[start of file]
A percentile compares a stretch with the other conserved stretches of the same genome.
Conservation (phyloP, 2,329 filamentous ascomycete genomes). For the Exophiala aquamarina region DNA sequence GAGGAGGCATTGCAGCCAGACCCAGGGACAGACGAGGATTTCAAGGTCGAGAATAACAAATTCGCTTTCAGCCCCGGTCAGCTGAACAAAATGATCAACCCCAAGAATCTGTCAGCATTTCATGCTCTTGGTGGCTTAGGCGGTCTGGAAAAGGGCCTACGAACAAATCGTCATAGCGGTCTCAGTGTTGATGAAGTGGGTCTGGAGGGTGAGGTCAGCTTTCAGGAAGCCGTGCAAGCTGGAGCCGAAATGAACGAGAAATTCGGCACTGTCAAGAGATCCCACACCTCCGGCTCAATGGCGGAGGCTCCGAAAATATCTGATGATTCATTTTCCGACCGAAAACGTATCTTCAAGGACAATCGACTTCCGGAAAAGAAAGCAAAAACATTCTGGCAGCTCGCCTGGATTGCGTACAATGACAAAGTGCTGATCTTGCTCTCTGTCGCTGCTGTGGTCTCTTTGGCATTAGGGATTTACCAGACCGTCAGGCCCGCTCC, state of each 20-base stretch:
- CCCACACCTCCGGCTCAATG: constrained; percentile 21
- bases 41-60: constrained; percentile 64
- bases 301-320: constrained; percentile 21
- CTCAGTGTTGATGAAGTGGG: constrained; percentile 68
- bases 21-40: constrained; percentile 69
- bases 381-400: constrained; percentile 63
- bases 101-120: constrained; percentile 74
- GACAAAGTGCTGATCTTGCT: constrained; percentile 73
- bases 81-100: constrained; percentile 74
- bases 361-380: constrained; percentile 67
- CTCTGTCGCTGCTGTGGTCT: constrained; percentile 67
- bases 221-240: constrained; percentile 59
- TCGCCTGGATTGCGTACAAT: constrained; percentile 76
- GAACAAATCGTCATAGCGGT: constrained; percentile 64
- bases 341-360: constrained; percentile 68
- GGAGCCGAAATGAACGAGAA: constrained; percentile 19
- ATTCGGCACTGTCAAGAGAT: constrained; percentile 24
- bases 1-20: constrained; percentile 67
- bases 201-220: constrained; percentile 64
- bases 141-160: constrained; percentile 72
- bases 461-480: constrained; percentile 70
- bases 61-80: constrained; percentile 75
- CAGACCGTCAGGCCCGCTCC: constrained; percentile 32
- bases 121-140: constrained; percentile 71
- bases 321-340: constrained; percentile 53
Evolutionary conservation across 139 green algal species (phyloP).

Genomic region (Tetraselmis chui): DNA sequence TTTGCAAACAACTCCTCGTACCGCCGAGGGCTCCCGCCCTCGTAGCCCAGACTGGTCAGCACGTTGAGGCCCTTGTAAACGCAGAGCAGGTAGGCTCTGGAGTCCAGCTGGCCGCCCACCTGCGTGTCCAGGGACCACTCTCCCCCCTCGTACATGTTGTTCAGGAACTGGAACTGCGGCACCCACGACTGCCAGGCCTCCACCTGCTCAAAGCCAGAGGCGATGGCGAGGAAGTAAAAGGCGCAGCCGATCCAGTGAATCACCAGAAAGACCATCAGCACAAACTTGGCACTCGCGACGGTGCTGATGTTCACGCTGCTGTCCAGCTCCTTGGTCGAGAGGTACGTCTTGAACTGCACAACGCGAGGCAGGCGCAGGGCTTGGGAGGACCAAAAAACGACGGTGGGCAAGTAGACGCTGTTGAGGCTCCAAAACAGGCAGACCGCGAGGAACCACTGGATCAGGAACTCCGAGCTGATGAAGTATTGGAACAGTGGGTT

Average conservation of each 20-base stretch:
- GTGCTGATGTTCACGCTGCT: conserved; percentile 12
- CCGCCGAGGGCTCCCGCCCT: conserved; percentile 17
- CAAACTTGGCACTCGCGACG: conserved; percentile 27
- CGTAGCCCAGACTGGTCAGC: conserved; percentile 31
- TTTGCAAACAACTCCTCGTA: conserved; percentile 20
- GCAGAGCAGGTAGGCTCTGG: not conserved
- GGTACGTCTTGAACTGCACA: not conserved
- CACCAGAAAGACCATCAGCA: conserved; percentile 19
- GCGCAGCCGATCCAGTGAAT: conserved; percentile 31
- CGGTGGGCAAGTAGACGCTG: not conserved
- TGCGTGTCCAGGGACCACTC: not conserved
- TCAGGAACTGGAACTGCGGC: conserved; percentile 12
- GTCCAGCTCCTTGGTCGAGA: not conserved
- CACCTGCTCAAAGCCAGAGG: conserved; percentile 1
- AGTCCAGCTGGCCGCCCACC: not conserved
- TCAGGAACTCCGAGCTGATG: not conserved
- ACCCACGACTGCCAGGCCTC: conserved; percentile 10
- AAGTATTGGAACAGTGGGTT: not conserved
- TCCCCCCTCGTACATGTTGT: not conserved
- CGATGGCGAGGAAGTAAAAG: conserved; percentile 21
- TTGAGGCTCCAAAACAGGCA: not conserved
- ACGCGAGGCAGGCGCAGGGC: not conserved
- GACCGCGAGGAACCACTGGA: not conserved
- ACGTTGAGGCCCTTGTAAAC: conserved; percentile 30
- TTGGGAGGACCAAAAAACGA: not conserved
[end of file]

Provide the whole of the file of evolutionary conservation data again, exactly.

A percentile compares a stretch with the other conserved stretches of the same genome.
Conservation (phyloP, 2,329 filamentous ascomycete genomes). For the Exophiala aquamarina region DNA sequence GAGGAGGCATTGCAGCCAGACCCAGGGACAGACGAGGATTTCAAGGTCGAGAATAACAAATTCGCTTTCAGCCCCGGTCAGCTGAACAAAATGATCAACCCCAAGAATCTGTCAGCATTTCATGCTCTTGGTGGCTTAGGCGGTCTGGAAAAGGGCCTACGAACAAATCGTCATAGCGGTCTCAGTGTTGATGAAGTGGGTCTGGAGGGTGAGGTCAGCTTTCAGGAAGCCGTGCAAGCTGGAGCCGAAATGAACGAGAAATTCGGCACTGTCAAGAGATCCCACACCTCCGGCTCAATGGCGGAGGCTCCGAAAATATCTGATGATTCATTTTCCGACCGAAAACGTATCTTCAAGGACAATCGACTTCCGGAAAAGAAAGCAAAAACATTCTGGCAGCTCGCCTGGATTGCGTACAATGACAAAGTGCTGATCTTGCTCTCTGTCGCTGCTGTGGTCTCTTTGGCATTAGGGATTTACCAGACCGTCAGGCCCGCTCC, state of each 20-base stretch:
- CCCACACCTCCGGCTCAATG: constrained; percentile 21
- bases 41-60: constrained; percentile 64
- bases 301-320: constrained; percentile 21
- CTCAGTGTTGATGAAGTGGG: constrained; percentile 68
- bases 21-40: constrained; percentile 69
- bases 381-400: constrained; percentile 63
- bases 101-120: constrained; percentile 74
- GACAAAGTGCTGATCTTGCT: constrained; percentile 73
- bases 81-100: constrained; percentile 74
- bases 361-380: constrained; percentile 67
- CTCTGTCGCTGCTGTGGTCT: constrained; percentile 67
- bases 221-240: constrained; percentile 59
- TCGCCTGGATTGCGTACAAT: constrained; percentile 76
- GAACAAATCGTCATAGCGGT: constrained; percentile 64
- bases 341-360: constrained; percentile 68
- GGAGCCGAAATGAACGAGAA: constrained; percentile 19
- ATTCGGCACTGTCAAGAGAT: constrained; percentile 24
- bases 1-20: constrained; percentile 67
- bases 201-220: constrained; percentile 64
- bases 141-160: constrained; percentile 72
- bases 461-480: constrained; percentile 70
- bases 61-80: constrained; percentile 75
- CAGACCGTCAGGCCCGCTCC: constrained; percentile 32
- bases 121-140: constrained; percentile 71
- bases 321-340: constrained; percentile 53
Evolutionary conservation across 139 green algal species (phyloP).

Genomic region (Tetraselmis chui): DNA sequence TTTGCAAACAACTCCTCGTACCGCCGAGGGCTCCCGCCCTCGTAGCCCAGACTGGTCAGCACGTTGAGGCCCTTGTAAACGCAGAGCAGGTAGGCTCTGGAGTCCAGCTGGCCGCCCACCTGCGTGTCCAGGGACCACTCTCCCCCCTCGTACATGTTGTTCAGGAACTGGAACTGCGGCACCCACGACTGCCAGGCCTCCACCTGCTCAAAGCCAGAGGCGATGGCGAGGAAGTAAAAGGCGCAGCCGATCCAGTGAATCACCAGAAAGACCATCAGCACAAACTTGGCACTCGCGACGGTGCTGATGTTCACGCTGCTGTCCAGCTCCTTGGTCGAGAGGTACGTCTTGAACTGCACAACGCGAGGCAGGCGCAGGGCTTGGGAGGACCAAAAAACGACGGTGGGCAAGTAGACGCTGTTGAGGCTCCAAAACAGGCAGACCGCGAGGAACCACTGGATCAGGAACTCCGAGCTGATGAAGTATTGGAACAGTGGGTT

Average conservation of each 20-base stretch:
- GTGCTGATGTTCACGCTGCT: conserved; percentile 12
- CCGCCGAGGGCTCCCGCCCT: conserved; percentile 17
- CAAACTTGGCACTCGCGACG: conserved; percentile 27
- CGTAGCCCAGACTGGTCAGC: conserved; percentile 31
- TTTGCAAACAACTCCTCGTA: conserved; percentile 20
- GCAGAGCAGGTAGGCTCTGG: not conserved
- GGTACGTCTTGAACTGCACA: not conserved
- CACCAGAAAGACCATCAGCA: conserved; percentile 19
- GCGCAGCCGATCCAGTGAAT: conserved; percentile 31
- CGGTGGGCAAGTAGACGCTG: not conserved
- TGCGTGTCCAGGGACCACTC: not conserved
- TCAGGAACTGGAACTGCGGC: conserved; percentile 12
- GTCCAGCTCCTTGGTCGAGA: not conserved
- CACCTGCTCAAAGCCAGAGG: conserved; percentile 1
- AGTCCAGCTGGCCGCCCACC: not conserved
- TCAGGAACTCCGAGCTGATG: not conserved
- ACCCACGACTGCCAGGCCTC: conserved; percentile 10
- AAGTATTGGAACAGTGGGTT: not conserved
- TCCCCCCTCGTACATGTTGT: not conserved
- CGATGGCGAGGAAGTAAAAG: conserved; percentile 21
- TTGAGGCTCCAAAACAGGCA: not conserved
- ACGCGAGGCAGGCGCAGGGC: not conserved
- GACCGCGAGGAACCACTGGA: not conserved
- ACGTTGAGGCCCTTGTAAAC: conserved; percentile 30
- TTGGGAGGACCAAAAAACGA: not conserved